KUALA LUMPUR: Malaysian palm oil futures slid 3% on Tuesday, ending a three-day climb as Indonesia maintained its domestic sales rule and traders fretted about slow export demand.
The benchmark palm oil contract for April delivery on the Bursa Malaysia Derivatives Exchange fell 123 ringgit, or 3.13%, to 3,813 ringgit ($894.44) a tonne.
“Since yesterday (Monday) afternoon, we noticed the contract readjusting lower on the Indonesian announcement to hold the 1:6 export ratio versus domestic consumption,” said Marcello Cultrera, director at commodities consultancy Apricus 8 Pte Ltd.
This suggests that supply is seen improving with higher year-on-year ending-stocks, he said.
Indonesia’s trade minister said on Monday cooking oil producers must increase supply to the domestic market by 50% for the next three months to meet rising demand ahead of Islamic religious festivities, but it would not affect the export-to-domestic sales ratio.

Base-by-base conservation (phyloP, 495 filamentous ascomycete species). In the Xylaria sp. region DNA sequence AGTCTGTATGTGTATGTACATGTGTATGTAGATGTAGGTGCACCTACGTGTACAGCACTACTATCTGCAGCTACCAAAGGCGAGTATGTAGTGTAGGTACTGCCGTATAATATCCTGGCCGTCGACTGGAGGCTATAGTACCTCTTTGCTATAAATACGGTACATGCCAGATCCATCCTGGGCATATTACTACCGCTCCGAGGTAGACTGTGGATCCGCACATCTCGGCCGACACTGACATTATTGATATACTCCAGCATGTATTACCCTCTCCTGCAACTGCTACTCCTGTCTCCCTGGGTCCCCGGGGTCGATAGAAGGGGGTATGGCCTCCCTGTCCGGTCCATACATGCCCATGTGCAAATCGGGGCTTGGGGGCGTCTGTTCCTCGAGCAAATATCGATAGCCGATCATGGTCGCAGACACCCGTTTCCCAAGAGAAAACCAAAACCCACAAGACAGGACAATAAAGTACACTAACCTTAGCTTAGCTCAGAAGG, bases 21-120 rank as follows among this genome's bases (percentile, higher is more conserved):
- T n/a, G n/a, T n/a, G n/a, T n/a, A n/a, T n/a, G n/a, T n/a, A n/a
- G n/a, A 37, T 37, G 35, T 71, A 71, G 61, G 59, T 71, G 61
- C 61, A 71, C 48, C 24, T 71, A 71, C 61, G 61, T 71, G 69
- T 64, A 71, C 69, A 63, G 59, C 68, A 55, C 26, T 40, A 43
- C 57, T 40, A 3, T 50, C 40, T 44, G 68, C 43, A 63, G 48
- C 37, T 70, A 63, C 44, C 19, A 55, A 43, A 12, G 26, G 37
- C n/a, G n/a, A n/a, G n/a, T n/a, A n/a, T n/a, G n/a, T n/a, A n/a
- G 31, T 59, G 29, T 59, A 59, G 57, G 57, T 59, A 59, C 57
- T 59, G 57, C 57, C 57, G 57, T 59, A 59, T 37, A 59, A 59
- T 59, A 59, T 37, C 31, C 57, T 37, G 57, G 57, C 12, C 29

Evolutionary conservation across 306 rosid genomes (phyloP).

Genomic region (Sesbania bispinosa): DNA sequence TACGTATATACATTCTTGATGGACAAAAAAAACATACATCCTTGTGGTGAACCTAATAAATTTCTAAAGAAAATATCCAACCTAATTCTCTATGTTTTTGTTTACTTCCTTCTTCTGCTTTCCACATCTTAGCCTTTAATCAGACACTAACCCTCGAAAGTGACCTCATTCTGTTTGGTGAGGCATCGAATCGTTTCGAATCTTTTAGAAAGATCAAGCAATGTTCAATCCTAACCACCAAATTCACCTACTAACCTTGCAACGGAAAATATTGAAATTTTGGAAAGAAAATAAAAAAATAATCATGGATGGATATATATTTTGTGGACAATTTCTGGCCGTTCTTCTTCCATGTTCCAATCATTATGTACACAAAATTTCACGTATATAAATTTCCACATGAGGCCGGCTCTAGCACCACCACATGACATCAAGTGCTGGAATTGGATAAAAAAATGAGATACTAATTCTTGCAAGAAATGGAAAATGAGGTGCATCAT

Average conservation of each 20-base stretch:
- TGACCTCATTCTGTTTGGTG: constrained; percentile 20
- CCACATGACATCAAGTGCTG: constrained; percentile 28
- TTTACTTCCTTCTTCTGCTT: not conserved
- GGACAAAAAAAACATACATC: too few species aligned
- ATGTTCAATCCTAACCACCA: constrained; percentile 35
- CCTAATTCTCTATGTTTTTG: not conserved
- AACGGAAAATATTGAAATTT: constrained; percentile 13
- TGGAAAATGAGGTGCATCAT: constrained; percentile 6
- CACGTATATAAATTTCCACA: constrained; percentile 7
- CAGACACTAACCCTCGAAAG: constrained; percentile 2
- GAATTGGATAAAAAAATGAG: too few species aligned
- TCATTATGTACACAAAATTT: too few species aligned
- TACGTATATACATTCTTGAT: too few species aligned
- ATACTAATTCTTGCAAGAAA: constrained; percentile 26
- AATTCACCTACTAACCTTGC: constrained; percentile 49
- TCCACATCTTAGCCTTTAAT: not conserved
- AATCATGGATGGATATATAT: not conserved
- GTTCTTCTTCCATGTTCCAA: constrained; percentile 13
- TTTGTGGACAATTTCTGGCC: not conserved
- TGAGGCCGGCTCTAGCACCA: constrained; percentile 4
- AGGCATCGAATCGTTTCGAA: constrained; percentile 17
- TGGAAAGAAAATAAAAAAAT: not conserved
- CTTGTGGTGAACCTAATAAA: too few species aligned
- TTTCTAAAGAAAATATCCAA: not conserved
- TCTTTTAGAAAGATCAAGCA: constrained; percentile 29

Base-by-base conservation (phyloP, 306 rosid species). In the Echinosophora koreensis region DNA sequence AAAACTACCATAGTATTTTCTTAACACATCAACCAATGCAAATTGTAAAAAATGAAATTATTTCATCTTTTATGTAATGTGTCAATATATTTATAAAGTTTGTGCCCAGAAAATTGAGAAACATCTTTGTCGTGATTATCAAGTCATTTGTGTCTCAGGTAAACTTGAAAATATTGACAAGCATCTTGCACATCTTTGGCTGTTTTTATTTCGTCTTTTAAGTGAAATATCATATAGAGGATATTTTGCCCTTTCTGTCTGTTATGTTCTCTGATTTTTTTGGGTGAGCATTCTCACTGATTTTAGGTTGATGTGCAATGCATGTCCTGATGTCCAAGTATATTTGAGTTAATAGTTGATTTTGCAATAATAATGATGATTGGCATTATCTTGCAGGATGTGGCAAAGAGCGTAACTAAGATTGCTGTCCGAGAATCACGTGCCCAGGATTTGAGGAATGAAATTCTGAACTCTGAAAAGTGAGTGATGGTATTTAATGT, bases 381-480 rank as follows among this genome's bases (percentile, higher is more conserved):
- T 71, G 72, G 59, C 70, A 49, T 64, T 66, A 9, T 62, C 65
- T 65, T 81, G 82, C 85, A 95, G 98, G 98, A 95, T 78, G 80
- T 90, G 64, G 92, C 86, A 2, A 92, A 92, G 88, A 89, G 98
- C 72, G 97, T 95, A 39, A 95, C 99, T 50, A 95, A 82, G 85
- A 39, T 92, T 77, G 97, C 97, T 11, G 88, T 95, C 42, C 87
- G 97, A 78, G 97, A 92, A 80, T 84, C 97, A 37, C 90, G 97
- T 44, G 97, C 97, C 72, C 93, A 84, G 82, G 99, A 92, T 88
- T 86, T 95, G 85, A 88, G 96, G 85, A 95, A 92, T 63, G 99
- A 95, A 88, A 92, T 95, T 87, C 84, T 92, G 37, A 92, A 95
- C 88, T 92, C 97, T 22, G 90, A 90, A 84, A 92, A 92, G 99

The nation’s palm oil fund (BPDPKS) estimated that 30.22 trillion rupiah ($2.02 billion) would be needed to subsidise palm oil-based biodiesel distribution in 2023.
Palm slips after three-day climb as demand concerns weigh
In Malaysia, exports from Malaysia in January slumped 27% from a month earlier due to weaker demand from key markets Europe, China, and India, cargo surveyor data showed.
Dalian’s most-active soyoil contract fell 0.5%, while its palm oil contract eased 2%. Soyoil prices on the Chicago Board of Trade were down 0.6%.
Malaysia’s financial markets will be closed on Wednesday for a public holiday. Trading will resume on Thursday, Feb. 2.